Melanie Young's Difficult Quest

Melanie Young, co-founder of the Starchild Project and a former neonatal nurse,

hopes that a strange 900 year old skull holds the secret to treating some of the conditions that stop many babies surviving and thriving. Melanie Young, RN, worked in the neonatal unit of a busy hospital for over 10 years before she was given a strange gift that changed her life: “I opened the box and there were two skulls inside. One was a normal human, but the other was so strange, I just took one look at it and thought, how did you survive?” The thin and light bone of the skull and its strange shape were different from any deformity she had ever seen in practice or in text books. She suspected that, if it was a human, it had survived a level of deformity that had never been seen before. Young explains, “You can have any sort of deformity created by genes getting confused, but mostly whatever goes wrong is so severe that it kills the baby either before it can be born, or shortly afterwards; but this skull lived long enough to grow teeth and to grind them down with years of use. I saw those worn teeth and immediately wanted to know what made it so special that it could survive what no one else could, and I wanted to know if there was some way for that miracle element to be isolated and engineered into a treatment to help other babies survive.”

The strange skull in question was found in Mexico in the 1930's, but was kept in private collections until it was gifted to Young in 1998. The skull shot to recognition in 1999 when UFO enthusiasts noticed that it looked like a skull of the so-called “grey alien”, and it became known as the “Starchild Skull”. Young claims to be open to the possibility that it is an alien, but reiterates that her goal is to explore any medial or scientific benefits of the skull first and only then to worry about where it fits — if at all—on the human family tree.

In 1999 a volunteer organization known as the “Starchild Project” began seeking experts to examine the skull, and contracting independent labs to conduct donation-funded testing ranging from simple X-Rays to Scanning Electron Microscopy and even DNA testing. They have published all of the results and reports directly on the starchildproject.com website, and although some experts remain skeptical, many have gone on the record with their conclusions that it is not human.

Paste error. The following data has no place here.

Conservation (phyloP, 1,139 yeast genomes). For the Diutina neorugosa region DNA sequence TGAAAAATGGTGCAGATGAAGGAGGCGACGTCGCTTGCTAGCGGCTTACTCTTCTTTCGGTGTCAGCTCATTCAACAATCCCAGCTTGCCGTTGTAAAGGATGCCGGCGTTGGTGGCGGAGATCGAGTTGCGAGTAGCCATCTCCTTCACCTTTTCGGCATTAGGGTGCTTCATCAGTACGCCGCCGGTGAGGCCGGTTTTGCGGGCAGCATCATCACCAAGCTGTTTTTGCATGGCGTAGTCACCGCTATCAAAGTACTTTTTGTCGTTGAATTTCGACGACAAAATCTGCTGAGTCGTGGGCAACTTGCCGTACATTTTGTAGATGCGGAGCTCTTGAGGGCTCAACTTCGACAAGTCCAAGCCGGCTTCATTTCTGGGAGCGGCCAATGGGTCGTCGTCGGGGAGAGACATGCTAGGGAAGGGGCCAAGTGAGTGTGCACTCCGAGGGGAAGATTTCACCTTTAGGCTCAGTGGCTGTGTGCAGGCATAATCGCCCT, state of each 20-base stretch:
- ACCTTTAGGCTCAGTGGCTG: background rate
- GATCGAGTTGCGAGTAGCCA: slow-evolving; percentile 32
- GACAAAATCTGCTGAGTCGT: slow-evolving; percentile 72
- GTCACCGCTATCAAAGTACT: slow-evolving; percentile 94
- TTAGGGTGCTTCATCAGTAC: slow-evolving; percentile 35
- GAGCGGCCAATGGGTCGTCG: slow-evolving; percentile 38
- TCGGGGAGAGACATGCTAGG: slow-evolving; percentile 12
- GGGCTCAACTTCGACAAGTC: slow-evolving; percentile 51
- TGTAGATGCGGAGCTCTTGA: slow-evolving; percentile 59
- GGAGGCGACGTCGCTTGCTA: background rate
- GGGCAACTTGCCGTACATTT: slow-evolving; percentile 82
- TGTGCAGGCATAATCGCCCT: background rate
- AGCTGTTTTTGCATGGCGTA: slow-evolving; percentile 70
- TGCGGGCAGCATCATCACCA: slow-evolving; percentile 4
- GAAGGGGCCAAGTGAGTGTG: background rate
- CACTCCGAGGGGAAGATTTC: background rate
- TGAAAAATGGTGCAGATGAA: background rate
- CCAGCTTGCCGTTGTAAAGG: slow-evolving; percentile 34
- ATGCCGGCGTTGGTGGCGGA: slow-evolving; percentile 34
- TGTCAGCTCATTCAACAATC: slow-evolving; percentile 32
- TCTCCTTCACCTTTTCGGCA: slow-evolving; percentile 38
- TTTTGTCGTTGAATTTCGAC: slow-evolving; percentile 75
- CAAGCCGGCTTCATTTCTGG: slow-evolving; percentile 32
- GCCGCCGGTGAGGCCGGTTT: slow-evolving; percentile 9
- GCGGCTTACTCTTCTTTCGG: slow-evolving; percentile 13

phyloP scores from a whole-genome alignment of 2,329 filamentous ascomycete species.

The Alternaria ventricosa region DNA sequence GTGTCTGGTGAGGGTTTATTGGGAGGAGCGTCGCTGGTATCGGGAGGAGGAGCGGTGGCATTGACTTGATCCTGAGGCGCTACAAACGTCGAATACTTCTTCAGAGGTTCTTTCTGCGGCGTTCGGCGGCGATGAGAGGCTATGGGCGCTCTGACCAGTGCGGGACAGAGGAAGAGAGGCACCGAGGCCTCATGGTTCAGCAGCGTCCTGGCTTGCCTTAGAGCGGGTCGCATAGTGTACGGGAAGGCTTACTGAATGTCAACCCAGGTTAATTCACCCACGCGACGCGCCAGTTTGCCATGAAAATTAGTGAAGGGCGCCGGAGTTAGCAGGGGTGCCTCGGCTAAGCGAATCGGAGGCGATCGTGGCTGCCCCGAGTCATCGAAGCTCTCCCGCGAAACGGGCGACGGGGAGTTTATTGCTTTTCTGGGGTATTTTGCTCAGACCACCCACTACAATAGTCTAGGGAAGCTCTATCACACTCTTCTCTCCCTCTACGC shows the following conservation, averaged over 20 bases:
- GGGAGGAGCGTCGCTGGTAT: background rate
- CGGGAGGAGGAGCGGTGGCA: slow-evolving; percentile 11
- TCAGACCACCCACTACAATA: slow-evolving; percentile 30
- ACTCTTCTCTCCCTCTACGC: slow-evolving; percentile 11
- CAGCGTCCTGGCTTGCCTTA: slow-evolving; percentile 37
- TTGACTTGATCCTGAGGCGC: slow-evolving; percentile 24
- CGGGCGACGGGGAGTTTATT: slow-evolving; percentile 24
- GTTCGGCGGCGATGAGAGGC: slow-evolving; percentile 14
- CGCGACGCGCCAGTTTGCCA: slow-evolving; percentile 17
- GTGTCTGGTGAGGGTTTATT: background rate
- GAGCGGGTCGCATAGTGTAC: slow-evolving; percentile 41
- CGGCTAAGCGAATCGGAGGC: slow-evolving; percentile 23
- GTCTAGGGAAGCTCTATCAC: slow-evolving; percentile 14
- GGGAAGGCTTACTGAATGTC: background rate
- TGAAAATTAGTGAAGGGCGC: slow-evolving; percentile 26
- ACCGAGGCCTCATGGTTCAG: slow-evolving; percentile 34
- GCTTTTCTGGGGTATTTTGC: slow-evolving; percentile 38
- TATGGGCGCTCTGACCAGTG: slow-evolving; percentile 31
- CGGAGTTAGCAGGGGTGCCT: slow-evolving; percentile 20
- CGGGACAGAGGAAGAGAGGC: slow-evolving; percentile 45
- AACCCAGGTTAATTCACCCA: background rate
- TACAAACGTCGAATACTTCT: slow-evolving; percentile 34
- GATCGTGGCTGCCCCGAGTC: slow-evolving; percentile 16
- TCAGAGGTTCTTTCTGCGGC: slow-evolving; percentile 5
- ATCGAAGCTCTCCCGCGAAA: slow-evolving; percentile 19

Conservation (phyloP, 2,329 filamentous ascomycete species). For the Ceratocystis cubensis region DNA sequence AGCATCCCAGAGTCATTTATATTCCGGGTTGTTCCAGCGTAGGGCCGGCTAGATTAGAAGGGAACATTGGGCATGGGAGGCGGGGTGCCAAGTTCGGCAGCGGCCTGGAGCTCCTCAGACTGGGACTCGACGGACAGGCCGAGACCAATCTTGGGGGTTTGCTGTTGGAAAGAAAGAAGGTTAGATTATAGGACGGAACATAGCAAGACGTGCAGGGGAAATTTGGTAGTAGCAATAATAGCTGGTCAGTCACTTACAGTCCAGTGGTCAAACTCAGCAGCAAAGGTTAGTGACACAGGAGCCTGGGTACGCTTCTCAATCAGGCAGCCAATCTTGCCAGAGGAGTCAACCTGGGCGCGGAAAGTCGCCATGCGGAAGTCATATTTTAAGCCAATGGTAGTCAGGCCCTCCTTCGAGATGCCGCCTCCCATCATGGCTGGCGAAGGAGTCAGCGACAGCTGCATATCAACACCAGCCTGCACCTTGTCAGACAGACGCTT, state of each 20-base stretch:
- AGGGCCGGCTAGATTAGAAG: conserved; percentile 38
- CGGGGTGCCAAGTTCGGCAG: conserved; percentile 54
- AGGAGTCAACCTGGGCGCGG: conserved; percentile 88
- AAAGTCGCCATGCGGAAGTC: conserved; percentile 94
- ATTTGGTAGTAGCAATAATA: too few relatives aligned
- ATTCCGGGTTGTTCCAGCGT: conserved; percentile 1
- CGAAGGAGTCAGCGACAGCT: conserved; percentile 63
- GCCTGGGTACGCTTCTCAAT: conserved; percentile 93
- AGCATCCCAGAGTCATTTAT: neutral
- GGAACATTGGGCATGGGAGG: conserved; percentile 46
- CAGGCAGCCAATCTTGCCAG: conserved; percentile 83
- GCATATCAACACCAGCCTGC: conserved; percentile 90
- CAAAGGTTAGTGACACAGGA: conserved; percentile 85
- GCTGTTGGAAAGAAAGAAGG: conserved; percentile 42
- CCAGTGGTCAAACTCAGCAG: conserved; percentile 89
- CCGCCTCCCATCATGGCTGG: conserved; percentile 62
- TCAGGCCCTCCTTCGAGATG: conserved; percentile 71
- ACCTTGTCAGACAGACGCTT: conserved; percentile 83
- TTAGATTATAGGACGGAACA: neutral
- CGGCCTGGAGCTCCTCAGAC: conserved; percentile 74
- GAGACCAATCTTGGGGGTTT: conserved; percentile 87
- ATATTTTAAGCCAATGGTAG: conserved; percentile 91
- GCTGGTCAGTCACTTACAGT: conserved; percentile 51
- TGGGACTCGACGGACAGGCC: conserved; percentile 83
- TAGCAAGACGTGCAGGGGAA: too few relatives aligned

Dr. Ted Robinson, a now retired physician who studied the unusual skull for over a year, has been particularly vocal in his expectation that it will eventually be named a new species, “In 40 years as a craniofacial plastic surgeon I have never seen anything like it. It is not hydrocephaly, it is not progeria, it is not a deformity. It is not human.”

Neanderthals, currently believed to be the closest genetic relative of humans, died out about 20,000 years ago, yet this new species lived only 900 years ago and appears to have cohabited peacefully with modern humans. If it is accepted as a new species, that Starchild Skull would represent a radical departure for the conventional timeline for human and pre-human life on Earth.

Despite the potentially history-changing nature of the skull, Young takes it all in her stride, saying, “It has never been about proving aliens exist or finding a new species. That would be cool, but it’s not why I started this. The thing that has driven me to keep working on this is knowing that, if we could find out what made this a viable birth, then we could develop ways to help other babies with birth defects survive and live a productive life. There is nothing sadder than watching a little life get cut short, and I know if I can stop that happening even one time because of this skull it will all be worth it.”

The Starchild Project is currently working with a US based genetics lab to complete the DNA testing that will either prove that this skull belongs to a previously undiscovered species, or find the genetic differences that may have enabled a human to survive such comprehensive deformity. Previous DNA testing has only yielded partial results which have left opinion divided. Some experts claim the incomplete results show the skull to be human, while others argue that the inability to recover more DNA indicates that the previously “unrecoverable” parts of the genome are not human, and therefore the skull is not human. New testing using the 454 method pioneered on the Neanderthal genome is expected to end the debate, with results anticipated as early as 2015.